Different accounts emerged from the hour-long phone conversation between German Chancellor Olaf Scholz and Vladimir Putin on Friday morning.
According to Scholz’s office, the German leader used the meeting to “pressure” the Russian president to enforce a ceasefire in Ukraine, according to a spokesman in Berlin.
Scholz had “pressured [Putin] to introduce a ceasefire as soon as possible, to improve the humanitarian situation and to make progress in the search for a diplomatic solution to the conflict,” the spokesperson said.
Without giving further details on progress, he added that the conversation had focused on the war and attempts to stop it.
In the Kremlin’s version of the conversation, published before Berlin’s statement, it was described as ‘tough but professional’, with Putin complaining about war crimes he says were committed by Ukraine’s military, referring to attacks he said took place in the eastern towns of Donetsk and Makiivka which left “many people dead”.
“These war crimes are being ignored by the West,” Putin said according to Russian news agency reports referring to the Kremlin. Putin reportedly told Scholz that the Russian military “does everything to avoid civilian casualties”.
According to the Kremlin account, Putin accused Ukraine of trying to “slow down” talks with Russia, and said the Kyiv government was making “unrealistic suggestions”. He added that the Russian leadership was “ready to seek solutions suited to their fundamental views”.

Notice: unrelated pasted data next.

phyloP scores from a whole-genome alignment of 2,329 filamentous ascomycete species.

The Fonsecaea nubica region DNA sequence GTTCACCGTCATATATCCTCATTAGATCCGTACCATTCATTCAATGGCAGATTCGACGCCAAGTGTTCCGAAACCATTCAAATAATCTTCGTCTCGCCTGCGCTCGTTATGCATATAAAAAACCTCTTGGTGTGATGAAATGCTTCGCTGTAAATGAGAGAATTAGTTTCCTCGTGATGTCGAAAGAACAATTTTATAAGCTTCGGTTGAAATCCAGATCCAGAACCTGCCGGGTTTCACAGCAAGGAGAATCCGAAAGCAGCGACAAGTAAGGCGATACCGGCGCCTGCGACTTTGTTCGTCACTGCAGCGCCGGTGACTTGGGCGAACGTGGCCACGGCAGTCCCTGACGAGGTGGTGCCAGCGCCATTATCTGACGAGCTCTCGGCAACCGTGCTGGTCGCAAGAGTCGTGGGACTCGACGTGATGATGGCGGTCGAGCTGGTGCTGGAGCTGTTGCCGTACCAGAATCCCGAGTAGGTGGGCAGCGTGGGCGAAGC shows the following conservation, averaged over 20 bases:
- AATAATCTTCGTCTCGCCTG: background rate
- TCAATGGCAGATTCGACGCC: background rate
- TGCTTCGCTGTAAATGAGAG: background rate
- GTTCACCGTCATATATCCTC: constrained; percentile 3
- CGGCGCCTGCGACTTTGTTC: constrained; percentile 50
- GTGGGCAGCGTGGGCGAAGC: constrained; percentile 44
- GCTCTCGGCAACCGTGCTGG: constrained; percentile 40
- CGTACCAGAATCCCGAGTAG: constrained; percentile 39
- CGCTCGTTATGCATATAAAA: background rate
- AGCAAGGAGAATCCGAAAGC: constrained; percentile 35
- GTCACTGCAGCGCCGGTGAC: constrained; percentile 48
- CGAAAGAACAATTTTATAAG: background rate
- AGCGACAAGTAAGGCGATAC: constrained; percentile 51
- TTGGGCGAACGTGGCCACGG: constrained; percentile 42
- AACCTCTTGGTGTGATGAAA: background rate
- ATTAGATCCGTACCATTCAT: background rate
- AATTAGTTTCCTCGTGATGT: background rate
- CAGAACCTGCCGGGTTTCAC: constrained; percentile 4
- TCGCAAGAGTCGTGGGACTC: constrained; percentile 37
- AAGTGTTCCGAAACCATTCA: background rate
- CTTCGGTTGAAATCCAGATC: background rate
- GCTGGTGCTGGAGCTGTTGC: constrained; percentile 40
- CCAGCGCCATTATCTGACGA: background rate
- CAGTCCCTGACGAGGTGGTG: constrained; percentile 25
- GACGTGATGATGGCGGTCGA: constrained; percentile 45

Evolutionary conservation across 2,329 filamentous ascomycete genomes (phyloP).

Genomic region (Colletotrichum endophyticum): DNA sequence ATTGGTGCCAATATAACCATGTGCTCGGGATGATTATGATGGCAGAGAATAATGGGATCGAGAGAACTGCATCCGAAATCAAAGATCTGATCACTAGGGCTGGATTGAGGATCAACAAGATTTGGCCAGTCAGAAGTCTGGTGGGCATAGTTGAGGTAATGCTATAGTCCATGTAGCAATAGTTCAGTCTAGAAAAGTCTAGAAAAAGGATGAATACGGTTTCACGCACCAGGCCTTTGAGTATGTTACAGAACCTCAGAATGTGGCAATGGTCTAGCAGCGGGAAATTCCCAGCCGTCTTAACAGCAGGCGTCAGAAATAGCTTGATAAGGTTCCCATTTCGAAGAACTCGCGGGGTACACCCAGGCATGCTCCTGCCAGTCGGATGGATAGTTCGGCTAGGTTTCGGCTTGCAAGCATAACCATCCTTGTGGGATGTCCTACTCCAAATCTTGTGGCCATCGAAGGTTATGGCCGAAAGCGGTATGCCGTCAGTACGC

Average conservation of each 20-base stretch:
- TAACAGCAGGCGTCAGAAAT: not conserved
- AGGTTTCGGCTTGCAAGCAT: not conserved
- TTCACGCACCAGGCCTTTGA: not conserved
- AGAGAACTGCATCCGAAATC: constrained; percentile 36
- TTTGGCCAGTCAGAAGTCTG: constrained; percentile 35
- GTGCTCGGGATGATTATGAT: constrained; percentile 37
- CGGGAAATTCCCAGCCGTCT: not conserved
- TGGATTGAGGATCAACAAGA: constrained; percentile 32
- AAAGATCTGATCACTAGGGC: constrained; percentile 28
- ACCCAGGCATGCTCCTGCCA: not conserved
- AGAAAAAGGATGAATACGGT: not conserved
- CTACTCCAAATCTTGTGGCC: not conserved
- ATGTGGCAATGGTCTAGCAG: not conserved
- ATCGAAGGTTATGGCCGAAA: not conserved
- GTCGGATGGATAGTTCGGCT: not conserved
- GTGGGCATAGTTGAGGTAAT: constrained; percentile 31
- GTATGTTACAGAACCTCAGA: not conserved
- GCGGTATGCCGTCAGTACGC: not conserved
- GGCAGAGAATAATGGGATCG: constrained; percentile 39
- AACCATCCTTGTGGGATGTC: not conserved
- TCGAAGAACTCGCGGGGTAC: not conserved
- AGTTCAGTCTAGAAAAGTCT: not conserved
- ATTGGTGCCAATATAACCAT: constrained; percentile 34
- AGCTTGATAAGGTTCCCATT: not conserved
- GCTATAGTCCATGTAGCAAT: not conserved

Scholz came under heavy criticism on Thursday after his government rejected requests from opposition figures to discuss the situation in Ukraine, following a moving speech to the Bundestag by Volodymyr Zelenskiy.
In his 11-minute video-link address, the Ukrainian president accused Germany of paving the way for Putin’s invasion of Ukraine, through its years-long strict observance of its trade relationship with Russia, in particular with regard to the gas pipelines in the Baltic Sea. He appealed to the Germans’ sense of historical responsibility by urging the government to do all it could to stop the war.
On Friday, Zelenskiy’s foreign policy adviser, Mychailo Podoliak, accused Scholz of “playing down” the war by repeatedly insisting that the conflict was best described as “Putin’s war”, not “the war”. of Russia”, because it was Putin who wanted it, not Russia. people.
Podliak said the distinction was flawed, with opinion polls showing a majority of the Russian population favoring war and, by extension, the killing of Ukrainians, he said.